For four years, from mid-spring through early autumn, I lived outdoors almost continually in mountain forests. I worked on blister-rust control under contract with the United States Forest Service. With hand tools, I uprooted ribes bushes to try to stop the spread of blister rust, which blew from the bushes and infected and killed sugar-pine trees.
I camped near good water, close to where I worked. I moved camp often, from finished work to new work, in the Sierras of northern California.
I cooked my meals over fires of small dead wood I gathered. When summer dryness proscribed open fires, I cooked and heated water for washing dishes, and for washing me, on a propane burner - outside, no roof. I sat on a log, on a rock, or on the ground. Sometimes I stood and ate what I had cooked.
The longer I worked in the forest, the less often I built fires. It didn't take much propane to cook or to heat water. If I lit a campfire to keep me company or to cook my food, I looked into the flames and didn't see much of the stars and clouds above. When I kindled no fire to blind me to the forest night, I saw a great horned owl, quiet as a shadow, swoop across the sky, hunting the ravine I stood above. I saw a nocturnal flying squirrel launch from one tall pine tree and glide to another, silhouetted against the starlight-washed sky.
I slept in a sleeping bag on a pad on the ground, no tent. I liked to wake during the night and watch bright stars scattered across black mountain sky, the moon on its rapid journey, or moving clouds backlit by moon and stars. I put a tarp over me if it rained.
When outdoors turned too cold and rainy, I unloaded my supplies, covered them with the tarp, and moved into the back of my carry-all. It had plenty of room for me, and was quite dry.
Most days, the sun shone intensely. Every morning, I got up, cooked my breakfast, packed my lunch, and roamed the forest on foot, searching for ribes bushes. Sometimes my day was mostly walking, digging an occasional bush, looking sharp to see that I didn't leave a stray one. I paid out light cotton string to mark where I'd been.
A red-tailed hawk soared above me once. I watched a bald eagle hunt on the mountain. I saw a least weasel watching me. I greeted a grouchy badger, who asked from some distance if I were trying to steal its rightful path through the forest. I assured the growly, sniffing beast that I was merely passing through, trying to improve the forest for both of us. I detoured into open meadow and gave the badger plenty of room.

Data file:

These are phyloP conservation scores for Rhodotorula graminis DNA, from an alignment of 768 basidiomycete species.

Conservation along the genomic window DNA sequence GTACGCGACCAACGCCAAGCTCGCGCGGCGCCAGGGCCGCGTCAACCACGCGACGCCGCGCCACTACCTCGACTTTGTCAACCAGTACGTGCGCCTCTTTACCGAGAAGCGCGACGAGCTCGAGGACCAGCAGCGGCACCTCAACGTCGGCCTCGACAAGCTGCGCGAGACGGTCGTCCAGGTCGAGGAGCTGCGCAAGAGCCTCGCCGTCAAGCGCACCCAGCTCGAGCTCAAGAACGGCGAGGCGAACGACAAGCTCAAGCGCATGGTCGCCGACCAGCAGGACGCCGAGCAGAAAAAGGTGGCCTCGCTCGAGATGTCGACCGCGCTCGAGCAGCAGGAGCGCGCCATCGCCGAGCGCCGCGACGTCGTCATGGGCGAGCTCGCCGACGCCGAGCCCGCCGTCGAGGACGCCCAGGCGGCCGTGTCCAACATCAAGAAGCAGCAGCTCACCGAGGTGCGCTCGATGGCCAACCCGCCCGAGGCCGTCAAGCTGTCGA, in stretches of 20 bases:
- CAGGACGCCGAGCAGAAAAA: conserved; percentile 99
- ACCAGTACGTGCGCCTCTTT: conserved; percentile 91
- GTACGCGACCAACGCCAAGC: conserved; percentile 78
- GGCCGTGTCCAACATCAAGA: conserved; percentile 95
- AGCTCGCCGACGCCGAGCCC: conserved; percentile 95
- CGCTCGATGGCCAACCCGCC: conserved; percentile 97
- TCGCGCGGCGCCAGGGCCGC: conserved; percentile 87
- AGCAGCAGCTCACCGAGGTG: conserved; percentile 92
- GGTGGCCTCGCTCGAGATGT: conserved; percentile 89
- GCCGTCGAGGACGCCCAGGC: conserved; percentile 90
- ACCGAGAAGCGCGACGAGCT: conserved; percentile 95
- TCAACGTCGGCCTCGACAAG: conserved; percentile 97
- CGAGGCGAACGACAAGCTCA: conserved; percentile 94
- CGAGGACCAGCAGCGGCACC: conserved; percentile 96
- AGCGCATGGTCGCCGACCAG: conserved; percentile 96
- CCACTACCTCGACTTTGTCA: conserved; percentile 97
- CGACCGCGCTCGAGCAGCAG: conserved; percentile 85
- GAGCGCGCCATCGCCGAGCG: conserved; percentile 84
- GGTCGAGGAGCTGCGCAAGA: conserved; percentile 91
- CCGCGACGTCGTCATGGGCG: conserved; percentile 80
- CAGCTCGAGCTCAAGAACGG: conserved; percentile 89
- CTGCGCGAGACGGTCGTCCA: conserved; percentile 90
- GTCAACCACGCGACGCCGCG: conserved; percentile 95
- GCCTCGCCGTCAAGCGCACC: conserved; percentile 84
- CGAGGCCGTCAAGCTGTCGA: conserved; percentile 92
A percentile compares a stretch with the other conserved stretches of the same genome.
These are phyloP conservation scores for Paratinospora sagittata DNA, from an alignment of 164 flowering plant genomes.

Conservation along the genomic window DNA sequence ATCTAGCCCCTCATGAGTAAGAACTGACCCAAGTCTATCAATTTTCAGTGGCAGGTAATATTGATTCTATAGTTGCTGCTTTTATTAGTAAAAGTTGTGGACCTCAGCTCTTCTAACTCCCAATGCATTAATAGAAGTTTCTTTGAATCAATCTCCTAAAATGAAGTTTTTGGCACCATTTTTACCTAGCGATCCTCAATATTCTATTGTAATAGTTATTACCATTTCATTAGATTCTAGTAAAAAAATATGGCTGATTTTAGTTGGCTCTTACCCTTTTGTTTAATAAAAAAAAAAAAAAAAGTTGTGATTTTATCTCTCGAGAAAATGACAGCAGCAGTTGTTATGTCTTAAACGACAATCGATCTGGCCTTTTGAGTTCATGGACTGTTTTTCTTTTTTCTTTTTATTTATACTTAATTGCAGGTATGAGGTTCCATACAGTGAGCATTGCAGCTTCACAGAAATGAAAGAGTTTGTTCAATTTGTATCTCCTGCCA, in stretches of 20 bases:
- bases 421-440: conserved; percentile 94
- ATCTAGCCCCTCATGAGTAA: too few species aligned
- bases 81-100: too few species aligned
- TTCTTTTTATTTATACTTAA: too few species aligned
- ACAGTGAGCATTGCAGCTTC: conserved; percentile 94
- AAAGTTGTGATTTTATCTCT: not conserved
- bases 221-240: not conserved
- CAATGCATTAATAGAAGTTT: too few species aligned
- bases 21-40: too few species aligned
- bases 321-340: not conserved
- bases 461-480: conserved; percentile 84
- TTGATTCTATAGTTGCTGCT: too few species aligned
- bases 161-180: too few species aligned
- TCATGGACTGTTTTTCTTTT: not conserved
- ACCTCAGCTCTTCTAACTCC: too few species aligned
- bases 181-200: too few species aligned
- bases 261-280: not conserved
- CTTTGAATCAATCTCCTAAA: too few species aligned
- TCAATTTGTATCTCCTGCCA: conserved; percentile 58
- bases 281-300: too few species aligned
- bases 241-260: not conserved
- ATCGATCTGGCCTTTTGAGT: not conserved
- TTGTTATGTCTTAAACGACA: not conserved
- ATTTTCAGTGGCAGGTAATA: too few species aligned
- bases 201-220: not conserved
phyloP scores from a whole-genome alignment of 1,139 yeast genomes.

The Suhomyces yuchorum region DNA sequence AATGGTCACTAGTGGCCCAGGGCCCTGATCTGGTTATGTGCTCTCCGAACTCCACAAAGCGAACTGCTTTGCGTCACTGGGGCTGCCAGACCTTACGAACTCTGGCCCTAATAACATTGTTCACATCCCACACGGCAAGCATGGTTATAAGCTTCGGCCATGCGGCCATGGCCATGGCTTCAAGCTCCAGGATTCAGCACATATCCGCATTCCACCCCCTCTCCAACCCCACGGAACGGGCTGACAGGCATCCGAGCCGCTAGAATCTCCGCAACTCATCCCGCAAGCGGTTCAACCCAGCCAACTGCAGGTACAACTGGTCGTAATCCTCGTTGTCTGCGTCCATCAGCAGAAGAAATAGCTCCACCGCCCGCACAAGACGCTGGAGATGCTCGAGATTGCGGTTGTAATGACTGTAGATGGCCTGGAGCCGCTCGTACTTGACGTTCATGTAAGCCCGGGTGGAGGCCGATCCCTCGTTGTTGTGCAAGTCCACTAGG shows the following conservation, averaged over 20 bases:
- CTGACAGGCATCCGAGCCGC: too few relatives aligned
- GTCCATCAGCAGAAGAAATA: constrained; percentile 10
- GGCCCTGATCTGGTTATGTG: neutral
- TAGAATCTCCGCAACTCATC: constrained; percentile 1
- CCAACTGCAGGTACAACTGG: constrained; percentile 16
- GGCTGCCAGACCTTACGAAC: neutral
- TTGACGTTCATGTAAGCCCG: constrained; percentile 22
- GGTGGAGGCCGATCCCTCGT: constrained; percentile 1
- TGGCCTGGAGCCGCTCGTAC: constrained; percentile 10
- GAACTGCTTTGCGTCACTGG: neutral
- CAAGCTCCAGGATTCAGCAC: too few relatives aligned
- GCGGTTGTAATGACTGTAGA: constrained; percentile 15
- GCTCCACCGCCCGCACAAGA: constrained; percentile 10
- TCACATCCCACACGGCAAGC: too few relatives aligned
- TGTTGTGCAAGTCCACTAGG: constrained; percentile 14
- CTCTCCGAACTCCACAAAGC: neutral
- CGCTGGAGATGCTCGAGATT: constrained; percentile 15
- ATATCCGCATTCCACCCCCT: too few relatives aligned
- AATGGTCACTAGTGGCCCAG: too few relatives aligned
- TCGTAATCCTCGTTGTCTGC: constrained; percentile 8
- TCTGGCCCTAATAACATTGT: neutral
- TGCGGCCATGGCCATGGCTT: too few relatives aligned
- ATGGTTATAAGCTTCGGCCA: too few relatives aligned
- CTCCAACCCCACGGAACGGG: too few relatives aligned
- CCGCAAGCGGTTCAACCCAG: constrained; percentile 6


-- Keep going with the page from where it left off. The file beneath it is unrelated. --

Geese in V-formations flew above forest and meadows and talked loudly to one another in blue sky. Dozens of species of small birds sang, flew, fed, and nested as I worked their territory.
I woke one morning, barely daylight, when my dog made unfamiliar sounds of distress. I told him to be quiet and stay close, and he was glad to obey. A big old black bear walked around Cub Spring and up the mountain, so unimpressed by us that it neither sped up to escape nor slowed down to investigate.
I finished a contract in Lassen National Forest and drove north on the highway through forest and small towns. I turned off the highway onto a gravel road, 20 miles into the forest.
Most of the afternoon, I explored to decide whether to camp along a wild, clean stream, perhaps on the edge of lush meadow of blooming flowers, or to settle eight miles away, along another stream that begins where water surges forcefully from the ground to form a small pool, then rushed through deeply eroded black stone, down the mountain, in a hurry to see the sea.
Early next morning, I cooked breakfast, cleaned up, and marked the borders of the first lot in that contract. I saw a bobcat ahead of me down an old, grown-over logging road. I saw it briefly, because the cat knew I approached. It faded into the brush. I detoured around a rattlesnake enjoying the summer sun, and climbed a bluff of dark basalt. I looked at all sides of an upthrust stone to see what grew there.
After those four years of working, eating, and sleeping outside in the mountains, I left blister-rust control behind, but the mountains called to me anytime I walked the lowlands too long. I shaped my life toward mountains. Wild forest, wild animals, clean water running wild, and mountain winds anchored me. I felt at home there. I chose that feeling of home, one with the earth. All these years later, I'm still pleased with what I chose.